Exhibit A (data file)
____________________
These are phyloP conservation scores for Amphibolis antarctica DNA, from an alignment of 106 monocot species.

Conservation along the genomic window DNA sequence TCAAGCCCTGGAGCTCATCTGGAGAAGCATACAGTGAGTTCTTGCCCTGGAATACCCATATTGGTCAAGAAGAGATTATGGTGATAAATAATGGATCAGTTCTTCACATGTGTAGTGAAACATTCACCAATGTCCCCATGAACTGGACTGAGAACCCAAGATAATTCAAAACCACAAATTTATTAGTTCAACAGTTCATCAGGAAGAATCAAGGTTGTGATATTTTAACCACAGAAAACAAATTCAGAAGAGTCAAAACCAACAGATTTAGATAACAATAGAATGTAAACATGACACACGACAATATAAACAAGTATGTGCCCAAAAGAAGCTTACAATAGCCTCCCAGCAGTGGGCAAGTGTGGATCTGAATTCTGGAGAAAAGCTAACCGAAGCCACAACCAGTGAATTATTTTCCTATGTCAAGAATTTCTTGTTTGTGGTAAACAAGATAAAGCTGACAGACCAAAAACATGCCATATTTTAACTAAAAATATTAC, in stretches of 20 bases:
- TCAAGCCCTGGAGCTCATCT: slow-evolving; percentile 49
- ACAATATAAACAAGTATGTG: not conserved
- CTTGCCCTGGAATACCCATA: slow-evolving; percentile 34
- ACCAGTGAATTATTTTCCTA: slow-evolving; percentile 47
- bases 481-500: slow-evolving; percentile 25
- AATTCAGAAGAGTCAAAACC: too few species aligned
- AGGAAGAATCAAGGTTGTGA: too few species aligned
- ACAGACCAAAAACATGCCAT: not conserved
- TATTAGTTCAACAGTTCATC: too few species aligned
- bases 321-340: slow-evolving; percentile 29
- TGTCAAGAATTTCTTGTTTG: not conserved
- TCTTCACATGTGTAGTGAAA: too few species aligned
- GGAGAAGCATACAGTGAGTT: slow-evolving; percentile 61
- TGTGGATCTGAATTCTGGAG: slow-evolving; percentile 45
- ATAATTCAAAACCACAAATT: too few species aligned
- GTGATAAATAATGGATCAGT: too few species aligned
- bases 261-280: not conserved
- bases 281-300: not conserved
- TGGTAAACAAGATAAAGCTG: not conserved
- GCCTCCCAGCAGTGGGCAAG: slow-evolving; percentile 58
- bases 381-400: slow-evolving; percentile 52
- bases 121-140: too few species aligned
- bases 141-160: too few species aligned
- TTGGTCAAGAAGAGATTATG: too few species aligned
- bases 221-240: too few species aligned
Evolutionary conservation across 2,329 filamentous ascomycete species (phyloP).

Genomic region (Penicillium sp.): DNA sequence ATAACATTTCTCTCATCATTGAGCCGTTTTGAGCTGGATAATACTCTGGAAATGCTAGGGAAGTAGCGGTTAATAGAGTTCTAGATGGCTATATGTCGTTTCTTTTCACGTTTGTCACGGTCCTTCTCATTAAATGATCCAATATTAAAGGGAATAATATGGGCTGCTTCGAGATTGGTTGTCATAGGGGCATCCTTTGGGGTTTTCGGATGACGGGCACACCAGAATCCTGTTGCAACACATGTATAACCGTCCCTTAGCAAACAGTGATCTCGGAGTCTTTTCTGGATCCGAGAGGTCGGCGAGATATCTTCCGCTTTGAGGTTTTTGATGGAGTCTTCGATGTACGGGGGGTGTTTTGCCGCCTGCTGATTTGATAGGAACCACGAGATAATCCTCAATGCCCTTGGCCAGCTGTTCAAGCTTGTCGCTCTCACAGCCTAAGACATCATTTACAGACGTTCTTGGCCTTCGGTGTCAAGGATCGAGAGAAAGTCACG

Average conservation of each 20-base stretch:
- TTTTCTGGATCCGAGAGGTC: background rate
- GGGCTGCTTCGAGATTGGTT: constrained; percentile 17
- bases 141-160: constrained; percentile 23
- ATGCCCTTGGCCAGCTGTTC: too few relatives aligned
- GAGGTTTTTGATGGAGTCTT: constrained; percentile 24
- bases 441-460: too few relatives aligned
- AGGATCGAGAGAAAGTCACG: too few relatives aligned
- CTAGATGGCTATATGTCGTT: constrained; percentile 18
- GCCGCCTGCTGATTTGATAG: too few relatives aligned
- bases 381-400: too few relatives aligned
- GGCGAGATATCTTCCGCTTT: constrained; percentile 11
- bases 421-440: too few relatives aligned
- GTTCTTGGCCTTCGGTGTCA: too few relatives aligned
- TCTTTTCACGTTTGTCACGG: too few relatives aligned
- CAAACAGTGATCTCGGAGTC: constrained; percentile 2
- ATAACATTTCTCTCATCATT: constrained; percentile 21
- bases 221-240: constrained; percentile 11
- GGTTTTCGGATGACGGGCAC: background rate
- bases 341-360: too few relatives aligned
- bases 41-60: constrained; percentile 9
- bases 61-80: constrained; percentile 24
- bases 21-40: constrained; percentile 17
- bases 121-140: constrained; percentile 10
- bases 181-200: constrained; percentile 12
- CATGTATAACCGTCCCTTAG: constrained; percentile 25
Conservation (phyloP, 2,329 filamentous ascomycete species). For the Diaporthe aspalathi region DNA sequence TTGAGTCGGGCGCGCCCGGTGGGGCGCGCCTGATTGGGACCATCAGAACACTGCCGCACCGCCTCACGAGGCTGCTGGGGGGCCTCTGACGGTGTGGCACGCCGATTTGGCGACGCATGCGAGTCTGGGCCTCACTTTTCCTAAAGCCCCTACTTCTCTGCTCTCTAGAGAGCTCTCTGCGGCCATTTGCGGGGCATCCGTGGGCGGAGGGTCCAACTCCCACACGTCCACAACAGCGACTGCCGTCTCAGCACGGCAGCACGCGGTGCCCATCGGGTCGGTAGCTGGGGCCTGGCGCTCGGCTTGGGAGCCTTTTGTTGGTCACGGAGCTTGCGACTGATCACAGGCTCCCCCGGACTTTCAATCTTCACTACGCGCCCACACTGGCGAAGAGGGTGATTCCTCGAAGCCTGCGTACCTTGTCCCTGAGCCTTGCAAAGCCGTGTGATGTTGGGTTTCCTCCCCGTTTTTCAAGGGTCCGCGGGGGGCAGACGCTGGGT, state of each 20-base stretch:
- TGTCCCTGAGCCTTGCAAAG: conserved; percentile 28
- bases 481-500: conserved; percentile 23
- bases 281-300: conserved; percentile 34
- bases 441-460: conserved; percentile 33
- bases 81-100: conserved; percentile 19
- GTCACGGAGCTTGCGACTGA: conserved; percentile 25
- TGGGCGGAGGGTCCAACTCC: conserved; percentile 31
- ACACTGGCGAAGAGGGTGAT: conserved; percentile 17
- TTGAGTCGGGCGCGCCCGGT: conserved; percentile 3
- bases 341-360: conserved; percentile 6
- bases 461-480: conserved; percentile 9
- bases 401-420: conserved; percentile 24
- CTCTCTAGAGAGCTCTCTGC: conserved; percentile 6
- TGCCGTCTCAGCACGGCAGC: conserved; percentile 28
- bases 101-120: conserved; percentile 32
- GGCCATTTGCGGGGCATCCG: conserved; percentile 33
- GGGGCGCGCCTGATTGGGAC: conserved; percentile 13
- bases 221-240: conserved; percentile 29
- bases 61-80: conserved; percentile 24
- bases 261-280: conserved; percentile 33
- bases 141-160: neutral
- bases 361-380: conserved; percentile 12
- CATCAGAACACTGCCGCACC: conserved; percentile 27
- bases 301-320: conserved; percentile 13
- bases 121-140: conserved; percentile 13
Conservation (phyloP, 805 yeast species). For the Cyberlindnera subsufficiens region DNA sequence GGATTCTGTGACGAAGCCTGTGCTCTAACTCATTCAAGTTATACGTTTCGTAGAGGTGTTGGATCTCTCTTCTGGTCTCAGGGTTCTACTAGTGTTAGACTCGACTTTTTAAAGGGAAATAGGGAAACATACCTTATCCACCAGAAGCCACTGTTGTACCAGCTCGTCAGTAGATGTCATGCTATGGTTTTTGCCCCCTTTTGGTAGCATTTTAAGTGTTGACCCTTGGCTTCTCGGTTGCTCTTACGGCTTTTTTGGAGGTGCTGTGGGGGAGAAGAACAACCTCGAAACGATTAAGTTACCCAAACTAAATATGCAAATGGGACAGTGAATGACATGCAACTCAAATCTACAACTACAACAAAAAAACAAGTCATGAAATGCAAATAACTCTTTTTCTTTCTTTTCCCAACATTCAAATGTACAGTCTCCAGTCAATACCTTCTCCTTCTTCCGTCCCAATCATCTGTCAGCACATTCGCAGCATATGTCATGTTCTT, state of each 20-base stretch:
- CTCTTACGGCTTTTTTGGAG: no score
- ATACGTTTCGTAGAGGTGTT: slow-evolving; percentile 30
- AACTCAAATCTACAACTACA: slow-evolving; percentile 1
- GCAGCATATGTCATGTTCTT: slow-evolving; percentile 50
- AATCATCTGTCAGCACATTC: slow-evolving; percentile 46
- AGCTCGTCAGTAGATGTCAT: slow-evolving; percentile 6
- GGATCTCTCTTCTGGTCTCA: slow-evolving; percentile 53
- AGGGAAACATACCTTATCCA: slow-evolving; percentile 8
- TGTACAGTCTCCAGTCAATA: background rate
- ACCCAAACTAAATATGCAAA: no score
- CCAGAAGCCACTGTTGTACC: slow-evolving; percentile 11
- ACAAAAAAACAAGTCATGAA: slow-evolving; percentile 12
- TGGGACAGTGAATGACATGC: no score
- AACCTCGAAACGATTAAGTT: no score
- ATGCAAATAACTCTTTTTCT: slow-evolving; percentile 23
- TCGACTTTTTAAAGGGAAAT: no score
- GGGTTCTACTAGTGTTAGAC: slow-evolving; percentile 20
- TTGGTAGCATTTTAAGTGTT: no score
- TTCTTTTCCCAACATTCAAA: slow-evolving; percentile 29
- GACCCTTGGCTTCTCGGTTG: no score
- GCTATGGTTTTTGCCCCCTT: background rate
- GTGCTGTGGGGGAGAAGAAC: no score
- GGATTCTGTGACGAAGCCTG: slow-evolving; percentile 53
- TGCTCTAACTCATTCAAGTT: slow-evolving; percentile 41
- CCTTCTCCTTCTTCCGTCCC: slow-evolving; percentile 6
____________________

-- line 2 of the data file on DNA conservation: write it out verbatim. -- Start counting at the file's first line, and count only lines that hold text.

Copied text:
Conservation along the genomic window DNA sequence TCAAGCCCTGGAGCTCATCTGGAGAAGCATACAGTGAGTTCTTGCCCTGGAATACCCATATTGGTCAAGAAGAGATTATGGTGATAAATAATGGATCAGTTCTTCACATGTGTAGTGAAACATTCACCAATGTCCCCATGAACTGGACTGAGAACCCAAGATAATTCAAAACCACAAATTTATTAGTTCAACAGTTCATCAGGAAGAATCAAGGTTGTGATATTTTAACCACAGAAAACAAATTCAGAAGAGTCAAAACCAACAGATTTAGATAACAATAGAATGTAAACATGACACACGACAATATAAACAAGTATGTGCCCAAAAGAAGCTTACAATAGCCTCCCAGCAGTGGGCAAGTGTGGATCTGAATTCTGGAGAAAAGCTAACCGAAGCCACAACCAGTGAATTATTTTCCTATGTCAAGAATTTCTTGTTTGTGGTAAACAAGATAAAGCTGACAGACCAAAAACATGCCATATTTTAACTAAAAATATTAC, in stretches of 20 bases: